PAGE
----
The new prison reform white paper has rightly been met with scepticismby Richard Burgon / November 7, 2016 / Leave a comment
Last week’s Prison Safety and Reform White Paper was published in the face of a crisis engulfing our prison service. I said in the Commons Chamber that it was a Conservative-created cuts crisis, although the Secretary of State presiding over it—Liz Truss—refuses to admit it.
The root cause of the prison crisis is the political decision to cut our prison service back to the bone, with almost £1 billion taken out of the National Offender Management Service since 2010. The story in our prison system since then has been one of staff cutbacks, spiralling violence and increased drug use.
Thursday’s announcement felt like a tacit admission of that, but also feels like too little, too late.
Prison safety has been in the news recently following the tragic killing of Jamal Mahmoud in HMP Pentonville on 18th October and prison officers losing control of a wing at HMP Lewes on 29th October—when just four were left on duty. And only yesterday, several hundred prisoners at HMP Bedford took over at least one wing of the prison for a number of hours.
The Chief Inspector of Prisons, Peter Clarke, recently described our prisons as “unacceptably violent and dangerous places.” The upsurge in violence has seen a total of 100,000 recorded assaults in prison since 2010, and in the past 12 months alone a 21 per cent increase in prison deaths, a 26 per cent increase in self-harm incidents and a 34 per cent rise in assaults. Last year, for the first time, there were over 100 self-inflicted deaths in the prison estate.
Family members of prison officers have emailed me to highlight hospitalisation of prison officers for fractured eye-sockets and broken legs as a result of assaults by prisoners. This increase in violence can be attributed to staff being increasingly overstretched and overwhelmed and having to deal with overcrowding.
It’s no wonder then, that staff morale is low. When Labour left office, there were over 24,000 prison officers. Six years later there are just 18,000. Those who have left have been the most experienced officers, leaving a smaller workforce more reliant on newly appointed staff to deal with increasing violence.
The government has said it has recruited over 3,100 prison officers since January 2015 but there has only been a net increase of 300 prison officers in that time. With prison officer pay held down under the public sector pay freeze, an average salary of just £21,000 means even Liz Truss accepts recruitment will be difficult.
Eighty of our 120 prisons are now either full, or operating over-capacity, with prisoners forced to “double” or “treble” in cells meant for fewer than they hold. My own local prison has a particularly challenging job with a reported 1161 prisoners in a building with a capacity of 669.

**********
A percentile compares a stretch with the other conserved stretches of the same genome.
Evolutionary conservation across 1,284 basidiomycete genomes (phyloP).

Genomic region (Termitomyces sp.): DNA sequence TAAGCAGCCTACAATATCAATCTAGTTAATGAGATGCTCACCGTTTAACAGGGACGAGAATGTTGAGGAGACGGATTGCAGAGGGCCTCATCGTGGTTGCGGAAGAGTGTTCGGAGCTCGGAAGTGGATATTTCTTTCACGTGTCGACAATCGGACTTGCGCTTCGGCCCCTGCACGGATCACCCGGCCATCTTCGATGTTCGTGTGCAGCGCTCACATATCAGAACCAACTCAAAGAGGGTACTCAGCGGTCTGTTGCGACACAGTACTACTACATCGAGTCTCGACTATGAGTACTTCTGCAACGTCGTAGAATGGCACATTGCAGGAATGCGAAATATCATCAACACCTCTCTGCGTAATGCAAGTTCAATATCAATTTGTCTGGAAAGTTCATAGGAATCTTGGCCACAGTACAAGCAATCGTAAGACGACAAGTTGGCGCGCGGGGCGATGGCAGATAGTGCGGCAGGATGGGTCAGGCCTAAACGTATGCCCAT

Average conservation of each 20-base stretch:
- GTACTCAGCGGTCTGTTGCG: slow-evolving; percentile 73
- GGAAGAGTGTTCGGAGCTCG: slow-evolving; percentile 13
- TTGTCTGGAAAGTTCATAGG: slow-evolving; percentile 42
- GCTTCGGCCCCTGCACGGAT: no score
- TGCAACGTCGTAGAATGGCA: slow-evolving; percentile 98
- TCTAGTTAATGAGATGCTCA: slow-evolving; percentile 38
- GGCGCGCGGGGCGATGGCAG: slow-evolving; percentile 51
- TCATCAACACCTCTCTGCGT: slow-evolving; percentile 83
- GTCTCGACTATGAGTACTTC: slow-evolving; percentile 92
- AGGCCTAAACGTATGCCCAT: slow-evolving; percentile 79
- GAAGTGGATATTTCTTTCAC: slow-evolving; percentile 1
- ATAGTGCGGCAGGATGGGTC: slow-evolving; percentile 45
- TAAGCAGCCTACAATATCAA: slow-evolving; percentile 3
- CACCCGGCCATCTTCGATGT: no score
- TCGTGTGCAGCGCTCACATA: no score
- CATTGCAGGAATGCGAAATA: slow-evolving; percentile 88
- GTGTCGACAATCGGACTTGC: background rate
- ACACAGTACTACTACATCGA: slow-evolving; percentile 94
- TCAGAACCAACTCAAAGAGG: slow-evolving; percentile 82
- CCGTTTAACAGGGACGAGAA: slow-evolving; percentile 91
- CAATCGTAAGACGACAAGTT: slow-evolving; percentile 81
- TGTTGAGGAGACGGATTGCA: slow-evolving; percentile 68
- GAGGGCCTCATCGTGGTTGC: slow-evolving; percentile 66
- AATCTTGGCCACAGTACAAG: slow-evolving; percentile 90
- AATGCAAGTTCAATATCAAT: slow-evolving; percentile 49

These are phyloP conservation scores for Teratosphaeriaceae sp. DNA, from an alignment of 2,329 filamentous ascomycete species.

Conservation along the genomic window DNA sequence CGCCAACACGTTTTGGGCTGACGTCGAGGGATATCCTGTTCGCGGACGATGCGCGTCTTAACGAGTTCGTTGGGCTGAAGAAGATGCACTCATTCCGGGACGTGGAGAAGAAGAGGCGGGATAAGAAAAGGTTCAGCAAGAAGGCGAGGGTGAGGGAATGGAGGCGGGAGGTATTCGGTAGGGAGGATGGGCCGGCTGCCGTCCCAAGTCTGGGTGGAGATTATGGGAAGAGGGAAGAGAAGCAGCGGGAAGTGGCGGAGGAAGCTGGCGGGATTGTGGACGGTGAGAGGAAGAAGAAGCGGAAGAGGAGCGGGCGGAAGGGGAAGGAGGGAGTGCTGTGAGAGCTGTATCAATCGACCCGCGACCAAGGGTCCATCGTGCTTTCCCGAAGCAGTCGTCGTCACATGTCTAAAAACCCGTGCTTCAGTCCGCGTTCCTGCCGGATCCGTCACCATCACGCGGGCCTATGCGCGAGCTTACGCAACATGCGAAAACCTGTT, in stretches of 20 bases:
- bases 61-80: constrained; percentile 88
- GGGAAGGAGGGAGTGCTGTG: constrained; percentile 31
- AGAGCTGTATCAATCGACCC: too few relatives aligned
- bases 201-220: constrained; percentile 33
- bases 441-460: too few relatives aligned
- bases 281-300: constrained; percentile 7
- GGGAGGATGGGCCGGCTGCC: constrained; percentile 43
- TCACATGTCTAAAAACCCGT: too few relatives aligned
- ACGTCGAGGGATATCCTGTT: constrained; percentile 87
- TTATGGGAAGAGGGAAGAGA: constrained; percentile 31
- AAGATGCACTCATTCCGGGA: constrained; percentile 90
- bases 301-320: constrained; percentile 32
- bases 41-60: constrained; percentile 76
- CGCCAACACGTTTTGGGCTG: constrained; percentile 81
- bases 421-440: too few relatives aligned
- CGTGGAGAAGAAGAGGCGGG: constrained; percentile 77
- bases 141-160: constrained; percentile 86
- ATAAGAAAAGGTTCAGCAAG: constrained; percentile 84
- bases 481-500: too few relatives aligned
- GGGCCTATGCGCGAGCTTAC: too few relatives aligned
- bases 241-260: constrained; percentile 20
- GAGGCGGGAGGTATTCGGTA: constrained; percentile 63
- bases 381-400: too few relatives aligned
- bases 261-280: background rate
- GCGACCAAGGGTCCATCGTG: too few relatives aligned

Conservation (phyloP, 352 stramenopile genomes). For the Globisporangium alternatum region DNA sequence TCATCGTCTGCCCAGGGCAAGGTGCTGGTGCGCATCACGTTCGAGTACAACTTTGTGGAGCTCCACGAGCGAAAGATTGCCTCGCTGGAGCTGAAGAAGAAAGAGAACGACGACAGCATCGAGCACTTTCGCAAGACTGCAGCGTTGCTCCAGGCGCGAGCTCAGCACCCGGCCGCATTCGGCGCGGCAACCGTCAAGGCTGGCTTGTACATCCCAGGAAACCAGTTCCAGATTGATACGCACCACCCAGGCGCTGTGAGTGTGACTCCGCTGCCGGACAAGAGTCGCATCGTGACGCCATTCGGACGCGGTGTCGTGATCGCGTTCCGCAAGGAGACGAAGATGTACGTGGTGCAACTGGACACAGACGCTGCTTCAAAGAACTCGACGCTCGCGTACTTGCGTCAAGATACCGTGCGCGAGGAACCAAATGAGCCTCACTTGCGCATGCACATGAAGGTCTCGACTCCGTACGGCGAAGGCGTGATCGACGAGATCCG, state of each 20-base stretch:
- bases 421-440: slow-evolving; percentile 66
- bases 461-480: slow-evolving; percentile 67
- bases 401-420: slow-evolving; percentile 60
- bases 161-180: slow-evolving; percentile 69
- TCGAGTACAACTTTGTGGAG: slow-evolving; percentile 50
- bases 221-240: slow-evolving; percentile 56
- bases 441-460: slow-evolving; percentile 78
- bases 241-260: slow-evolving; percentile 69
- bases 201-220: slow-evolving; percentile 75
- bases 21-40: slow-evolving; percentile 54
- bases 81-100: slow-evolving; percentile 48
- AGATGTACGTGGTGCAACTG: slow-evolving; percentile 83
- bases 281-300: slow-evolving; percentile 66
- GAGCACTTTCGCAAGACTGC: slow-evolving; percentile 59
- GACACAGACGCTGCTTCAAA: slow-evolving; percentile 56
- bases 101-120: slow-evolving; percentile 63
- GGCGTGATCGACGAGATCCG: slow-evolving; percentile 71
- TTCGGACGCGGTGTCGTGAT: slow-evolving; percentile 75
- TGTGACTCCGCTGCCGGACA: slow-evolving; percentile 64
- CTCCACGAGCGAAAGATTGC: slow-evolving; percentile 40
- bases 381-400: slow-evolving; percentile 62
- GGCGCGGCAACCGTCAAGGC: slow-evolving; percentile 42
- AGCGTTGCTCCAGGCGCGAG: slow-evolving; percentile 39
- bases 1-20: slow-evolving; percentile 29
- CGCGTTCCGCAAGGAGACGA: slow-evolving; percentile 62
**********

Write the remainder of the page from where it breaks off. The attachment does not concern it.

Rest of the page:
It is this problem of understaffing and overcrowding which is creating huge problems and resulting in reoffending rather than rehabilitation. Currently half of all released prisoners reoffend within one year of release.
But what does the White Paper offer us?
A further 2,100 prison officers on top of the 400 announced at Conservative Party Conference is the headline story. I would like to think this is a welcome admission that the slashing of 6,000 posts was an error, but the Ministry must explain why it thinks the new number is sufficient. The Justice Secretary must also square a schedule to get them in post by 2018, with the Prison Officers Association wanting action on safety in a matter of days.
The impact of other changes remains unclear and does not amount to the radical reforms the Justice Secretary trumpeted.
With the promise of new prisons but also of further closures, there is no clarity on dealing with the overcrowding issue. More extensive drug testing may affect supply, but will do little to deal with demand. Some changes around prisoner privileges may improve prison atmosphere, but are dependent on other changes. There is a confused message of increased governor autonomy alongside increased powers for the Justice Secretary to intervene. And new community prisons must deliver improvements in relation to women prisoners.
It’s not surprising, therefore, that the reaction from prison staff and the penal reform community, including the Howard League and Prison Reform Trust, has been sceptical at best.
Reducing violence and drug-use and improving education and rehabilitation remain the key tests. Despite the headlines on recruitment, fewer officers—overstretched and overwhelmed—means an increasingly unsafe regime where prisons cannot reform and rehabilitate as needed.
The reality is that after six years of Conservative cutbacks, Truss has yet to put together a convincing package that will regain the trust of prison governors and officers, and deliver a system that works for the wider community.